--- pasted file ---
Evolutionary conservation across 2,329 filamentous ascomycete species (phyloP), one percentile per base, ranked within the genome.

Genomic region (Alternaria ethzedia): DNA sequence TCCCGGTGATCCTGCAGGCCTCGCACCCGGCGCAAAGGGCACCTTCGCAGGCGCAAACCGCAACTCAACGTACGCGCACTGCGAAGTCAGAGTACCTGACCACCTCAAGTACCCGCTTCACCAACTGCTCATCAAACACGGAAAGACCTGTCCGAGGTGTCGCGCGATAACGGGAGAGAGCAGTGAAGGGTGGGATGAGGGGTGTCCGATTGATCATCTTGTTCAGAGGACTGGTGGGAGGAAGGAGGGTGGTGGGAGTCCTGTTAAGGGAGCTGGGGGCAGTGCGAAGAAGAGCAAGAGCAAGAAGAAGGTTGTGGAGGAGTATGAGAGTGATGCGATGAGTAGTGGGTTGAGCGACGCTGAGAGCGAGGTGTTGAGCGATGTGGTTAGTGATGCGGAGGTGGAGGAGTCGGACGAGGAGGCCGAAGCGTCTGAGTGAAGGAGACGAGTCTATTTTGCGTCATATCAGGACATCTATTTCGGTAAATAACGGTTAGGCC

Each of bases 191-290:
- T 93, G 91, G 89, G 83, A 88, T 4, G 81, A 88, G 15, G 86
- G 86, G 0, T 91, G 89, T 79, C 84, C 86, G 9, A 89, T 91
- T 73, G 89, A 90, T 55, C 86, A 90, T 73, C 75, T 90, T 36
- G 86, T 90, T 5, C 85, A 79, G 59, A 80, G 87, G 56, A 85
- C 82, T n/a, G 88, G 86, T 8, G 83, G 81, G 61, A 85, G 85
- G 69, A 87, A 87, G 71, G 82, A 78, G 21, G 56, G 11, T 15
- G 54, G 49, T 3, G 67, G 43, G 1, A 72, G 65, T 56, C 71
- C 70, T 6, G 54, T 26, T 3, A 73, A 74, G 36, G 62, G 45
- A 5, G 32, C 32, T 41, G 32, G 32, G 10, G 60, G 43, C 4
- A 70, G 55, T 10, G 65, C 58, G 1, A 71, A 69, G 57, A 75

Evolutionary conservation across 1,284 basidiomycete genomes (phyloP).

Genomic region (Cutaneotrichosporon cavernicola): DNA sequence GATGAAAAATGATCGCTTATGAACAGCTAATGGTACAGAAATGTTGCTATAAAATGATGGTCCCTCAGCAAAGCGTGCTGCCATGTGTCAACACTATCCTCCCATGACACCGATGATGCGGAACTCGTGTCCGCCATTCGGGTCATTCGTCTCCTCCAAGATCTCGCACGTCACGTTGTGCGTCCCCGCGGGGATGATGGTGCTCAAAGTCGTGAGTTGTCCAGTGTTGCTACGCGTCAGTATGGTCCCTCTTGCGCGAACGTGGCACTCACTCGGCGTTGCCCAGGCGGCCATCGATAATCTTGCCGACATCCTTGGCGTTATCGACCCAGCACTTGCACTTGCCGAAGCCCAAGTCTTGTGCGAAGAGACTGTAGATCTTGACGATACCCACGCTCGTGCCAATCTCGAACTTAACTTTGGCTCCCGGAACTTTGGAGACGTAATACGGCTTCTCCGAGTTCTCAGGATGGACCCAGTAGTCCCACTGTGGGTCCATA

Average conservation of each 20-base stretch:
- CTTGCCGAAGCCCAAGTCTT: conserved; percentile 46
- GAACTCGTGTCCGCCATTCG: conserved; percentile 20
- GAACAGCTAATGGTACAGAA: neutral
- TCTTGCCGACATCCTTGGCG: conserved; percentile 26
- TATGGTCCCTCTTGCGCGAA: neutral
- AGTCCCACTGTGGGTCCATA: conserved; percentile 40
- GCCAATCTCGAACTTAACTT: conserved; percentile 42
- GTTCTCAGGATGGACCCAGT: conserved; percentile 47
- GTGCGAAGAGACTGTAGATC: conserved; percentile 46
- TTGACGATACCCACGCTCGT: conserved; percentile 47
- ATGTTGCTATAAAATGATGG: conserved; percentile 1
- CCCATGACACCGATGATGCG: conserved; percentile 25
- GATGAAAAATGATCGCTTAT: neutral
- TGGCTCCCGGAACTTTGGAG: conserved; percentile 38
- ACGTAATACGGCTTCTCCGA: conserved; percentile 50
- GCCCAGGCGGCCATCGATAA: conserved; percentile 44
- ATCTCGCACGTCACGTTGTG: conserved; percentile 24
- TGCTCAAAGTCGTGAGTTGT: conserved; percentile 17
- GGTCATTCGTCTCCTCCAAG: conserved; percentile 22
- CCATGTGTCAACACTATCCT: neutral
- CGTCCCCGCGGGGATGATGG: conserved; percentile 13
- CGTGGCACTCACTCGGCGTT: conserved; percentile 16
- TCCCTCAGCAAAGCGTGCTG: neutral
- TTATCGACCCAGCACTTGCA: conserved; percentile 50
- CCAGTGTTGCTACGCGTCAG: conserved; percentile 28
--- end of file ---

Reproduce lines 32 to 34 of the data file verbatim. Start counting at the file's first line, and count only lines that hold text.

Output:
- GCCCAGGCGGCCATCGATAA: conserved; percentile 44
- ATCTCGCACGTCACGTTGTG: conserved; percentile 24
- TGCTCAAAGTCGTGAGTTGT: conserved; percentile 17